We see later at Marvin’s house how much Leti has altered Uncle George’s mindset regarding his wife. He sees now that she is more than capable of doing a field guide while not on her own but with him, and he tells her that when he speaks to her on the phone. Leti knows how to stand up for herself. She and Marvin get into a heated argument the night they arrive at Marvin’s house, and Leti refuses to back down. I mean the best line of the entire show is “My names not girl! It’s Letitia fucking Lewis!” Leti and Marvin will have further family strife as they hold various past family history against each other. Leti is seen the next morning silently placing her bags back inside of Woody to continue her journey with Tic and Uncle George as she is unwelcome at her brother’s home. We will discuss the differences between true feminism and White feminism in an upcoming essay, when we will also discuss colorism. There are a lot of important issues surrounding colorism hidden in the argument between Leti and her sister Ruby. Leti does not want to clean the homes of white families, and thinks she can so easily gain employment in a department store when Ruby had been rejected for that very job several times. This subject could honestly be an essay of its own, and we will discuss it more when we arrive to episode 5, “Strange Case”.
We end the episode in danger once again in a fight between two monsters. Here, the real monster is the sundown town concept and historical legacy of considering Black people as animals. While Tic, Leti, and George are trying finding the bridge that leads into Ardham, a cop stops behind them on the road in the woods and claims the sun is going down in ten minutes. He informs them that this county is a sundown county, and if he catches them here after sundown, he will lynch them all, including Leti. We begin to visually see the brutality to Black women that is often romanticized or sexualized. Here we see the police act brutally to all of our heroes. We see the concept of psychological abuse of Black Americans as Tic calls the white cop harming him “Sir,” and when asking if they can make a u-turn the cop forces Tic to say, “Pretty please will you let this smart nigger make a u-turn here?” so they can get out of the county before sundown. The cop also informs them that if they speed he will pull them over and then kill them all. However while literally racing the sun and maintaining the 25mph speed limit the same cop speeds behind them ramming the front of his cruiser into Woody’s bumper. This is his intimidation tactic to edge them into speeding so he can pull them over and kill them all.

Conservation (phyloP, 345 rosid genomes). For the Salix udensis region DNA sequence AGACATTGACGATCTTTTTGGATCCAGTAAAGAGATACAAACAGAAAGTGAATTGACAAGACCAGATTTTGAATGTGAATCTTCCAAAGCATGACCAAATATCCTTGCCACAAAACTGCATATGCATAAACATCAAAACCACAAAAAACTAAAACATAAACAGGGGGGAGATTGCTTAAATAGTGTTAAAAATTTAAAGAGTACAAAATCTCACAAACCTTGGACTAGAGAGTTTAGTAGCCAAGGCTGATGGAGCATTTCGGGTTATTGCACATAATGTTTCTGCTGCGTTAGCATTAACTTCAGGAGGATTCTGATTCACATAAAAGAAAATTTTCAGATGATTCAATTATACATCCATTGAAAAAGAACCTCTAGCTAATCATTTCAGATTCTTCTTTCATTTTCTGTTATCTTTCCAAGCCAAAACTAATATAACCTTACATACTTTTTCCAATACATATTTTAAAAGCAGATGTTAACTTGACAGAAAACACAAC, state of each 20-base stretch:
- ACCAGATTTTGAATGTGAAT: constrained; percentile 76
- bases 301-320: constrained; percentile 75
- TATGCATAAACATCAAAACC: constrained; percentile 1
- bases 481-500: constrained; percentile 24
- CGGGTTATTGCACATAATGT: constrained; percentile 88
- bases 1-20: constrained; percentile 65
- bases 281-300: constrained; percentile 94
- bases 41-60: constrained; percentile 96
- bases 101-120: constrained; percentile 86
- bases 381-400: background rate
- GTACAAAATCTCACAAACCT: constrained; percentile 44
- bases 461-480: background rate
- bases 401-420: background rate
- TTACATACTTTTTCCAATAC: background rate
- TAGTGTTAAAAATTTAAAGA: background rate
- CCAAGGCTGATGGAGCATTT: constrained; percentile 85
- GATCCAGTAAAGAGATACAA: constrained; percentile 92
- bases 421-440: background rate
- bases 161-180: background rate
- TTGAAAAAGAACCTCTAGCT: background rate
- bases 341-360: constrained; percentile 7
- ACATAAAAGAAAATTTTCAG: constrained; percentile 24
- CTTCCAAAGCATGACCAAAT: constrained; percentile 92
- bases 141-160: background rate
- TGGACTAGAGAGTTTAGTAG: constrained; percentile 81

Once across the train tracks designating the county line, Tic, Leti, and George think they are safe. Then, a group of cops pull them over again, falsely accusing them of burglary. We heard from Marvin about how horrible the police in this area are and that Black people have been going missing. We are led to believe that this is due to animals in the woods, but once the police force our heroes into the woods completely off the road we are introduced to the concept of monsters being not simply being racism in the North or Jim Crow in the South, but actual Lovecraft blob monsters, Shoggoths, with one thousand eyes. The monsters attack some of the police and chase everyone else into an abandoned cabin. George realizes that the Shoggoths hate the light, and suggests someone gets the car to use its headlights. The power-hungry über racist sheriff suggests that Tic would abandon his family to save himself, which is a common narrative that Black men are not loyal and abandon their loved ones to save themselves. This leaves Leti, our former high school track star, to save the day by running through the monster-infested woods to Woody and bring light back into this dark moment since the fairly useless police only had flashlights. The power is rebalanced. The Black heroes have the power. The Black woman saves the day. We then hear a high pitched whistle and the Shoggoths are called off.
While we find this intense saga of monsters attacking humans in the woods so stereotypical, and something that can be found in any horror novel or film, the true monsters in this attack are the White police officers. For the racism never ends; they continue to minimize our heroes with violent language and weapons. They continue to only care about their own safety over anyone else’s. Their humanity is never found. There is no uniting as humans against the beasts. To the white policemen Tic, Uncle George and Leti are also the beasts to be survived.
With the peace found in the aftermath of all this trauma, our heroes have to do what Black Americans are forced to do every day—solider on. The heroes make it to Ardham and the house from Montrose’s letter, and we find the silver sedan out front. We learn further about Atticus’ sacred secret birthright from his father’s letter that brought him back to Chicago from Florida. We end with a very Nordic pale blonde blue-eyed white man opening the door in a subservient manner and addressing Atticus with respect saying, “Welcome home Mister Freeman, welcome home.”